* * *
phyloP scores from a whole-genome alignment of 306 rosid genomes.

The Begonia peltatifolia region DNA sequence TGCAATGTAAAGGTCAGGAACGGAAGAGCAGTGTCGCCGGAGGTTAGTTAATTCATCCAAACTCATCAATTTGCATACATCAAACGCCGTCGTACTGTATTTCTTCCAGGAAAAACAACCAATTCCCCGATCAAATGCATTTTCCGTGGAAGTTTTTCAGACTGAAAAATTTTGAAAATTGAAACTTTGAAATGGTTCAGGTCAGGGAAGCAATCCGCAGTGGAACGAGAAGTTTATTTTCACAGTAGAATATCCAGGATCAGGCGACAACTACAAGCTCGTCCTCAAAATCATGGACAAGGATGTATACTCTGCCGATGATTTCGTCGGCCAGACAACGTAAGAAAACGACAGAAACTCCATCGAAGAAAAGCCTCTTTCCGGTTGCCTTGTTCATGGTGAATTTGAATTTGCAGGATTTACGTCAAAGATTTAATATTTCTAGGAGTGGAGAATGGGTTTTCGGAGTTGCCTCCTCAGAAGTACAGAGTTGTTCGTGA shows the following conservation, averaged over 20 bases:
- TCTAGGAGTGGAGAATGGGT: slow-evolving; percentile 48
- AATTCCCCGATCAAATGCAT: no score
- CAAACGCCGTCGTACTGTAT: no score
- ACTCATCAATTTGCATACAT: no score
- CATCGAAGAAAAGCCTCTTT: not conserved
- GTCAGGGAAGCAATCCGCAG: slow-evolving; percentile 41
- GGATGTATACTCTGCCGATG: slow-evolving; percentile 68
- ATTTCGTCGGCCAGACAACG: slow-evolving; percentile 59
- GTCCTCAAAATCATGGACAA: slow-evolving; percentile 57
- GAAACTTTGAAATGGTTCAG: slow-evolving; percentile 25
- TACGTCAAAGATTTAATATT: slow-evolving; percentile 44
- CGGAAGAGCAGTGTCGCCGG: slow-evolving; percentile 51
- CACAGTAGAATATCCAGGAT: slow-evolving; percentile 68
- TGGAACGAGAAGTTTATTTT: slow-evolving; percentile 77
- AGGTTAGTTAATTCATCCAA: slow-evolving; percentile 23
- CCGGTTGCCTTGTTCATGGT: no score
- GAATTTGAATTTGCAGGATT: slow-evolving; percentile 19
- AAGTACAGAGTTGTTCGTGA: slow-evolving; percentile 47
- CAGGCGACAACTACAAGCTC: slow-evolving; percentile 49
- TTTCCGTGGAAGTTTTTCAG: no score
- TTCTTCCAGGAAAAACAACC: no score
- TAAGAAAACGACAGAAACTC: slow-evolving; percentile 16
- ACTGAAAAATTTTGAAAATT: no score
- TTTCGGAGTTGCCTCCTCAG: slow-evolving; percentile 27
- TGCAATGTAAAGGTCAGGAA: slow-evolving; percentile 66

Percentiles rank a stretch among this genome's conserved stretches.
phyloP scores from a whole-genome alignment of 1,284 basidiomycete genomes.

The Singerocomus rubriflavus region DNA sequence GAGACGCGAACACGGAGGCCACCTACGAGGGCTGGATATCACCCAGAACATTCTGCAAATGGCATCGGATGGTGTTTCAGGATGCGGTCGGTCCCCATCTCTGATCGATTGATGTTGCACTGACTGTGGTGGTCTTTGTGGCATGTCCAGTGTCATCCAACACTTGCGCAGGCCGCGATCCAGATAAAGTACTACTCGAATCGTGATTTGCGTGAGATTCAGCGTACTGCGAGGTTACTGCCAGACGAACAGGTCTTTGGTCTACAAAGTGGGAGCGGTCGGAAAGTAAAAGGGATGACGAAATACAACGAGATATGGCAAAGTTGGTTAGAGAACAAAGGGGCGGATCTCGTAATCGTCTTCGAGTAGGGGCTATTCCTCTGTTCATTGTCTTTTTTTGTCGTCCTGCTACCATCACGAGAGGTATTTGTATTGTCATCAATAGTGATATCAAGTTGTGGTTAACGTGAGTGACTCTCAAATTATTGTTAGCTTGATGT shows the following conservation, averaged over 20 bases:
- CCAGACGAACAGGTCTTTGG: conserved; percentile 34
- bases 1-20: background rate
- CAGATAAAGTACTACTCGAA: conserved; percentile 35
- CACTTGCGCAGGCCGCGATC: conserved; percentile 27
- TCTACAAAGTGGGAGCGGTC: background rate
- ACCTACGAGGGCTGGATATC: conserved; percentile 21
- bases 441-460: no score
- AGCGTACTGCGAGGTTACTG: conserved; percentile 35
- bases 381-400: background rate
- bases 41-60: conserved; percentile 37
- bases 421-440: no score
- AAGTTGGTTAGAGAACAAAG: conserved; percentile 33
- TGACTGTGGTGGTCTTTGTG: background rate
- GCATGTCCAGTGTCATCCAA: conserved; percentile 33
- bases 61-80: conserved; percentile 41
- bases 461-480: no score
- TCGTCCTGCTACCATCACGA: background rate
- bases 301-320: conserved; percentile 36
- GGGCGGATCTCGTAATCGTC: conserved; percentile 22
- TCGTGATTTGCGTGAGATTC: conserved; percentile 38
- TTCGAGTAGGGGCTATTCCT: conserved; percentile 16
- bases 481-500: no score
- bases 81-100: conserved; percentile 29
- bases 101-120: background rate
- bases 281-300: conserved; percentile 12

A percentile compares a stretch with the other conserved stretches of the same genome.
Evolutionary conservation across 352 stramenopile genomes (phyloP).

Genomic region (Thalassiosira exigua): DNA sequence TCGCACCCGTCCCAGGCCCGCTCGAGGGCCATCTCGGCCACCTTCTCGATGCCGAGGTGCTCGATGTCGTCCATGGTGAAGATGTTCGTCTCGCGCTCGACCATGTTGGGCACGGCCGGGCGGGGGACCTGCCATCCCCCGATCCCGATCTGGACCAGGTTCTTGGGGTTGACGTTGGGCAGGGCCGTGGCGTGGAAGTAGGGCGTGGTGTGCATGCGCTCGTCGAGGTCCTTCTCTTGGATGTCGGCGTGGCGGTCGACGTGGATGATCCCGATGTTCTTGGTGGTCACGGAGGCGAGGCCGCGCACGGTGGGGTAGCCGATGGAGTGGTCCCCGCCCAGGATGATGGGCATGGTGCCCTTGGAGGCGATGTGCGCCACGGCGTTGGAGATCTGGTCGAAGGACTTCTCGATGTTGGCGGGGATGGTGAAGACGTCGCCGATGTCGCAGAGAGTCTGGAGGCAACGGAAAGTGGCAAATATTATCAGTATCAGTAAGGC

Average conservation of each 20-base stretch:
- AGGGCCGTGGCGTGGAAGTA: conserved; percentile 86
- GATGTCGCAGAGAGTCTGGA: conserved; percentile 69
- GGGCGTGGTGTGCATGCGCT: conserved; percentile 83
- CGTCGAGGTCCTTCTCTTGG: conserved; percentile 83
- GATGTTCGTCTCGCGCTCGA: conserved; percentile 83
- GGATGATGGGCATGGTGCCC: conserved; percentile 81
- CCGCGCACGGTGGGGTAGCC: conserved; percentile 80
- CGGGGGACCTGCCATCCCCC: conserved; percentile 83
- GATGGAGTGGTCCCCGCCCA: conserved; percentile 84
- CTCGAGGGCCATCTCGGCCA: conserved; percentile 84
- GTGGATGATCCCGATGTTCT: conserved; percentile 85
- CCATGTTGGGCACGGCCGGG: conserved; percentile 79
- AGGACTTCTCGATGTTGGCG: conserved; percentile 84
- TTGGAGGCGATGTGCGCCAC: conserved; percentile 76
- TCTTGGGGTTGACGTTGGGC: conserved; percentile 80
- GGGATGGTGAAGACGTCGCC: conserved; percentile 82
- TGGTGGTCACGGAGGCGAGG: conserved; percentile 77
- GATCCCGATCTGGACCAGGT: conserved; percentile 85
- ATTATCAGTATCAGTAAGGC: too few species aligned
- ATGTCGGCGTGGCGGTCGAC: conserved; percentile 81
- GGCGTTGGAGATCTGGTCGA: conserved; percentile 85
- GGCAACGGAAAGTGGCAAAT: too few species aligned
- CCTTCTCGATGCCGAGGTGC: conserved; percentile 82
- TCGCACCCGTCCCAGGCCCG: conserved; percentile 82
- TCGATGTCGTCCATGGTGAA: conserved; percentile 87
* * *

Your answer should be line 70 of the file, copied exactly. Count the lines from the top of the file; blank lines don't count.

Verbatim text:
- GTGGATGATCCCGATGTTCT: conserved; percentile 85